“ Wildfires in the western U.S. were responsible for a sharp rise in particle pollution spikes in several states.”

Unhealthy spikes

This year’s report finds an increase of close to 8.9 million more people living in areas with failing grades for unhealthy levels of short-term particle pollution compared to last year’s report. In total, 63.2 million people lived in counties that that earned an F for unhealthy spikes in particle pollution.

Top 5 cities most polluted by short-term particle pollution:
Fresno-Madera-Hanford, CA
Bakersfield, CA
Fairbanks, AK
San Jose-San Francisco-Oakland, CA
Redding-Red Bluff, CA

Year-round particle pollution

More than 20.3 million people live in one of the 21 counties where year-round particle pollution levels were worse than the national air quality limit.

Top 5 cities most polluted by year-round particle pollution:
Bakersfield, CA
Fresno-Madera-Hanford, CA
Visalia, CA
San Jose-San Francisco-Oakland, CA
Los Angeles-Long Beach, CA

Ozone pollution

Ground-level ozone pollution is a powerful respiratory irritant whose effects have been likened to a sunburn of the lung. Inhaling ozone can cause shortness of breath, trigger coughing and asthma attacks, and may shorten life. Warmer temperatures driven by climate change make ozone more likely to form and harder to clean up.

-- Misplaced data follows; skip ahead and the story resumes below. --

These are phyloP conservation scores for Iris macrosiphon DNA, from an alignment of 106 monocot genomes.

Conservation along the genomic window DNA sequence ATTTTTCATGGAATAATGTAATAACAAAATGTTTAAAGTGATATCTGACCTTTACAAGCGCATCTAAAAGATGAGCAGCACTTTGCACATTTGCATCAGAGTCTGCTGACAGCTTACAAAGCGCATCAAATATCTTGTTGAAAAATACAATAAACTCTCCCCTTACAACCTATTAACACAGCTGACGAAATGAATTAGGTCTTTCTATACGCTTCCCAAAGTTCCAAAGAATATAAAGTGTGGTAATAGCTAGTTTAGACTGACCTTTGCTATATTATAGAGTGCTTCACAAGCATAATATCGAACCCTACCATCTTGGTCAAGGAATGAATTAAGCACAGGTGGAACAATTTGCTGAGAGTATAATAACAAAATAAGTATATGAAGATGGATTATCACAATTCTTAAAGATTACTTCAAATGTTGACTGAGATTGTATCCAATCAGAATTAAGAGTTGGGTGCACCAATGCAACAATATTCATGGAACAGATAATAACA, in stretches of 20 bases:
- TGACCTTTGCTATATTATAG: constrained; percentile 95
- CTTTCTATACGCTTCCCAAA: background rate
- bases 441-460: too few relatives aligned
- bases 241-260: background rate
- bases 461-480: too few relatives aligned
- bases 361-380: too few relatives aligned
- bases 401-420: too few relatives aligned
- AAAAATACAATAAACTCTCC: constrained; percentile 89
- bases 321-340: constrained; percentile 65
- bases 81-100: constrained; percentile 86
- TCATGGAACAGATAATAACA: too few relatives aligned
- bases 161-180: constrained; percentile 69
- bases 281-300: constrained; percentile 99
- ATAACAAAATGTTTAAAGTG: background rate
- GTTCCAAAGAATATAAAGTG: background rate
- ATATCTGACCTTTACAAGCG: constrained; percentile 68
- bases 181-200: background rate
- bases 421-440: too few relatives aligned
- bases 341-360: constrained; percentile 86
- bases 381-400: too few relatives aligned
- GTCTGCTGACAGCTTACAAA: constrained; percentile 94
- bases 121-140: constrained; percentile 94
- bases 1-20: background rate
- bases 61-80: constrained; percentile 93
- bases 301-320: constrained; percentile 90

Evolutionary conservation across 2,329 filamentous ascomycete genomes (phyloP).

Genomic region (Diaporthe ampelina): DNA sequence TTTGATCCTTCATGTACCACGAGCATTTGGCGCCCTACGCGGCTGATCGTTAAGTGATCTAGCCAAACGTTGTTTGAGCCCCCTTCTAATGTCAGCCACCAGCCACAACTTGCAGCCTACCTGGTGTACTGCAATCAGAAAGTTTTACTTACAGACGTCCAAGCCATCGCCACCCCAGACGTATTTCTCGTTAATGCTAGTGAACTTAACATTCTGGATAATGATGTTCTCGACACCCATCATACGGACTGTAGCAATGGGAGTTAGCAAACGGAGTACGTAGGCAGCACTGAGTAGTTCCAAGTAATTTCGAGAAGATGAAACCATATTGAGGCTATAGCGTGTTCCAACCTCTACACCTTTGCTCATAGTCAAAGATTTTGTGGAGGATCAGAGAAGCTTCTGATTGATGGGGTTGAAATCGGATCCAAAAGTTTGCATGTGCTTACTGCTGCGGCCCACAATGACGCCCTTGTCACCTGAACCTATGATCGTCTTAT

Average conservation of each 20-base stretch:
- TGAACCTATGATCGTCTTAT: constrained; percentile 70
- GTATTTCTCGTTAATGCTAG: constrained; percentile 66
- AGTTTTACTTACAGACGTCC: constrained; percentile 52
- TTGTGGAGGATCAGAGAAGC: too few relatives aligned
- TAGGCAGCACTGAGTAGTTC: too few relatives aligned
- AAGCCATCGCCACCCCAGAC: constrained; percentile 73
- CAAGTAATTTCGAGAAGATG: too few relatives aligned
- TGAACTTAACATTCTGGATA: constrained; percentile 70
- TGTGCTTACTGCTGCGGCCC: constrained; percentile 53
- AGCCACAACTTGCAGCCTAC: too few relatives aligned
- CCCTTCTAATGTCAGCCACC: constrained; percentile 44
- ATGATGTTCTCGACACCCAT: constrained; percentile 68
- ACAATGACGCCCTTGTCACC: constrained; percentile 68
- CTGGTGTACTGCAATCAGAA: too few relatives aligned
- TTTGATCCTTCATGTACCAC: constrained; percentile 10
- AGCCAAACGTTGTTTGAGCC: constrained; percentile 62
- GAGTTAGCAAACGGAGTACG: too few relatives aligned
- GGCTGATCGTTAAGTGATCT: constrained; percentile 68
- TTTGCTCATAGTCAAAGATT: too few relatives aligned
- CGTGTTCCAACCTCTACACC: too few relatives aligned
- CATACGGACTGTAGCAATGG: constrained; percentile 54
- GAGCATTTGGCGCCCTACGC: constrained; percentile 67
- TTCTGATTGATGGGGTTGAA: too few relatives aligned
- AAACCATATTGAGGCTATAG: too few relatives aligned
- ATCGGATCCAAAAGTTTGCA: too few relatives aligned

The report found that more than 122.3 million people live in a county earning a failing grade for ozone pollution. While this is 860,000 fewer than last year’s report, it includes millions of vulnerable people who are at an increased risk of harm from ozone, such as 27.8 million children and 18.5 million people ages 65 or older.

Top 5 cities most polluted by ozone pollution:
Los Angeles-Long Beach, CA
Bakersfield, CA
Visalia, CA
Fresno-Madera-Hanford, CA
Phoenix-Mesa, AZ

High marks

The report also recognizes the nation’s cleanest cities. To make the list, a city must experience no high ozone or particle pollution days and rank among the 25 cities with the lowest year-round particle pollution levels.

Cleanest U.S. cities (listed in alphabetical order):
Bangor, ME
Burlington-South Burlington-Barre, VT
Charlottesville, CA
Elmira-Corning, NY
Harrisonburg-Staunton, VA
Lincoln-Beatrice, NE
Roanoke, VA
Urban Honolulu, HI
Virginia Beach-Norfolk, VA-NC
Wilmington, NC